Throughout the COVID19 pandemic, we looked to our loved ones for support, and for the lucky few, a furry friend to keep our spirits up during the tough times. The lockdowns and the resulting isolation forced Victorians to appreciate the little things in life that we take for granted. And for many people working from home, this was the perfect opportunity to get a puppy.
Twelve months on, the Victorian Government has announced a 100% capacity to return to the office. This means days spent working from the kitchen table would be replaced with the morning traffic commute.
When the news broke that she was allowed back into the office, Sonia Varallo was excited to see her work friends in person again. But she felt a pang of sadness that she couldn’t spend all day with Teddi, a Pomeranian puppy she adopted into the family in October 2020.
“I’m going to miss not having Teddi next to me annoying me during work zoom meetings,” Sonia tells upstart.
And with schools back to normal too, it means those puppies that are now unruly teenagers will be spending all day on their own, which could cause serious separation anxiety in these furry additions to the family. A major concern for Sonia as she returns to work is how Teddi will go on his own at home.
Some dogs can develop separation anxiety from a young age, and while symptoms vary from dog to dog, the most common signs to look out for are howling, chewing and digging into furniture, pacing, and escaping. Treatment for dogs with separation anxiety varies depending on the type of dog and the level of anxiety it has. According to Dr Michelle Rassool from Vets on Balwyn, doggy day care and natural calming supplements may be enough to help milder anxiety. But for extreme cases, a veterinarian may prescribe medication.
“For other dogs, separation anxiety is part of a broader anxiety or fear concern … In these cases, medication can provide some rapid relief from the issue while coping mechanisms can be taught,” Dr Rassool tells upstart.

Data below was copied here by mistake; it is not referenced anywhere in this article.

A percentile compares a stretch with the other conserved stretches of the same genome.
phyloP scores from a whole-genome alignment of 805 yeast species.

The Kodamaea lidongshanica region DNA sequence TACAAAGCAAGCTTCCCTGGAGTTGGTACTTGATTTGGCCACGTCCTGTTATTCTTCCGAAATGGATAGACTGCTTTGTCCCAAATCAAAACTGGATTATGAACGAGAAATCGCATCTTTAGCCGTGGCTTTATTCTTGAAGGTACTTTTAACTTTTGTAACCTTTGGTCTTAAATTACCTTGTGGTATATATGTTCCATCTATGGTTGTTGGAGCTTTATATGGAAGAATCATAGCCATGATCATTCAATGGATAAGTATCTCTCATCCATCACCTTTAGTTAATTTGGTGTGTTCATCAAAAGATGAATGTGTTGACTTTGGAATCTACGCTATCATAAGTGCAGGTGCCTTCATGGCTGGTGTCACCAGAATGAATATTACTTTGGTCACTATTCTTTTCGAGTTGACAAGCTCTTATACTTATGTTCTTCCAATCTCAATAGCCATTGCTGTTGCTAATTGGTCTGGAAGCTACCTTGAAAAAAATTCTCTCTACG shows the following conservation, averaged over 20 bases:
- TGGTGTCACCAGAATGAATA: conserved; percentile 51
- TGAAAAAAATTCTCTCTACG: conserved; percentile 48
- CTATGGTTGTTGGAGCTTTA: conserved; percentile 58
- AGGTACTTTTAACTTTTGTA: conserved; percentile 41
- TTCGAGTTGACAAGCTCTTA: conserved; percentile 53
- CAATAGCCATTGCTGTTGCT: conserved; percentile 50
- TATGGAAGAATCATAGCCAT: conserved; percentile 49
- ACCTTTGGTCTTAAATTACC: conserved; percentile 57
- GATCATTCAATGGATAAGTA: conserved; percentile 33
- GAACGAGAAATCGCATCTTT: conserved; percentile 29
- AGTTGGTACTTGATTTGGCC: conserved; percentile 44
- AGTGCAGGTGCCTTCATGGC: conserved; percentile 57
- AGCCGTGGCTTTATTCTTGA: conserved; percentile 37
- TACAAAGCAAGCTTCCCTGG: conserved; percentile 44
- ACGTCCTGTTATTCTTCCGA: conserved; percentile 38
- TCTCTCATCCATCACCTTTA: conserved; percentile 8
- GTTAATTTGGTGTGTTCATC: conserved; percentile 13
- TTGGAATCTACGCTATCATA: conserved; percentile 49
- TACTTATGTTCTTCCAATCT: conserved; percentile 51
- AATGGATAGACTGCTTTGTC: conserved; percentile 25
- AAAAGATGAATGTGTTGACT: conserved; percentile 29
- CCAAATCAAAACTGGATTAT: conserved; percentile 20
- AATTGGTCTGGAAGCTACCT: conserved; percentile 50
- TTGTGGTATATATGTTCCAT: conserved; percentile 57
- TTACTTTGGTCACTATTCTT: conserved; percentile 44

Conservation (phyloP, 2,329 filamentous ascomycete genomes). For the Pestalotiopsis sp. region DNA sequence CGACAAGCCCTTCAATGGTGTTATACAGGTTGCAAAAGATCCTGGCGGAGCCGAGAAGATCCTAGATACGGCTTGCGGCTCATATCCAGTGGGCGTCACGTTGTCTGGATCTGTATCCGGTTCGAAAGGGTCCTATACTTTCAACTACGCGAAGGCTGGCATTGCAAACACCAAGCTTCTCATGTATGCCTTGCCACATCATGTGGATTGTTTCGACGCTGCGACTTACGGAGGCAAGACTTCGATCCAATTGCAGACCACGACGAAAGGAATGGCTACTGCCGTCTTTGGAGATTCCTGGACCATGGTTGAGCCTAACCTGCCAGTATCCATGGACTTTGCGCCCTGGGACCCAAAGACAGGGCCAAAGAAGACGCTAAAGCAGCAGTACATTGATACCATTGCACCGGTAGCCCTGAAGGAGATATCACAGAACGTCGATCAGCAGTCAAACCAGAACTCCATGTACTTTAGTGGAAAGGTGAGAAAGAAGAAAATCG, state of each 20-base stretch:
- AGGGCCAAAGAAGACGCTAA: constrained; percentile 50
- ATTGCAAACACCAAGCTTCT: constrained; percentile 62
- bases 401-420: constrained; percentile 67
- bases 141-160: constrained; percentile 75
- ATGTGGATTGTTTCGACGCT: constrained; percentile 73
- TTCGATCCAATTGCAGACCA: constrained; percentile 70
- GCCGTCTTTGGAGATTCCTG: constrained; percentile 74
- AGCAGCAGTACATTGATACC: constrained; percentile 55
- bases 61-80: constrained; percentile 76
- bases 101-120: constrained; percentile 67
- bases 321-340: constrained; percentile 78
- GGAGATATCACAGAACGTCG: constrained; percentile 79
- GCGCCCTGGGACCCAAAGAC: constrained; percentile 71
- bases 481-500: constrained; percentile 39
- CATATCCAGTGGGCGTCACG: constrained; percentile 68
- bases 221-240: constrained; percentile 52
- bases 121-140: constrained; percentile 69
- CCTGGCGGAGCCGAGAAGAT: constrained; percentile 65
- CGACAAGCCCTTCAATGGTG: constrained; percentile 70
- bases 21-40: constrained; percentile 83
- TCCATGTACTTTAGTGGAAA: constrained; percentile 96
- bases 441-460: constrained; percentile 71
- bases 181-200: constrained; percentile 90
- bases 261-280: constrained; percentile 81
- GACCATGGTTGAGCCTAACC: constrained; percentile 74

With doggy day care centres on the rise and becoming more popular, Sonia feels it could be a great opportunity for teddy to overcome any separation anxiety he may feel when she returns to work. It also means Sonia doesn’t have to worry about Teddi peeing on the floor or destroying the living room while he’s left alone unsupervised, he has a reputation for ripping up pillows.
“We thought it was a good idea so that Teddi could be around other dogs and experience playdates with his fellow puppies,” she says. “It also allows us to have a day or two of freedom without having to worry about him being at home alone.”
Doggy day care centres like Ka-Pooch in Brunswick have seen a higher weekly intake of new dogs than pre-pandemic levels as dog owners head back to work and their pups adjust to a “normal” life that may be totally alien to them.
“Some dogs love day care and some don’t. We understand that it’s not for every single dog. However, we try our best to accommodate for their different needs,” Ka-Pooch manager Nhu Tran tells upstart.
Day care centres allow puppies to grow and develop their social skills with other dogs of different sizes, ages and breeds. According to Tran, dogs are assessed upon arrival at the day care for human interactions, dog greeting approaches, play styles, and overall social skills to ensure they enjoy their time in day care.
“If you have a dog that is social, friendly and/or wants to learn social skills, I will definitely recommend day care as it’s conducted in a controlled environment and supervised by qualified staff,” she says.
Now that Teddi is off to doggy day care while Sonia returns to the office, she will no longer have to worry about him suffering from anxiety from being left at home alone, or coming home to pee stains in her bedroom.
Article: Monica Di Battista is a post-graduate Master of Journalism Innovation student at La Trobe University. You can follow her on twitter @mondibatt.
Photo: Six-week-old dachshunds during play by Bartłomiej Derski can be found HERE and used under a Creative Commons Attribution. The image has not been modified.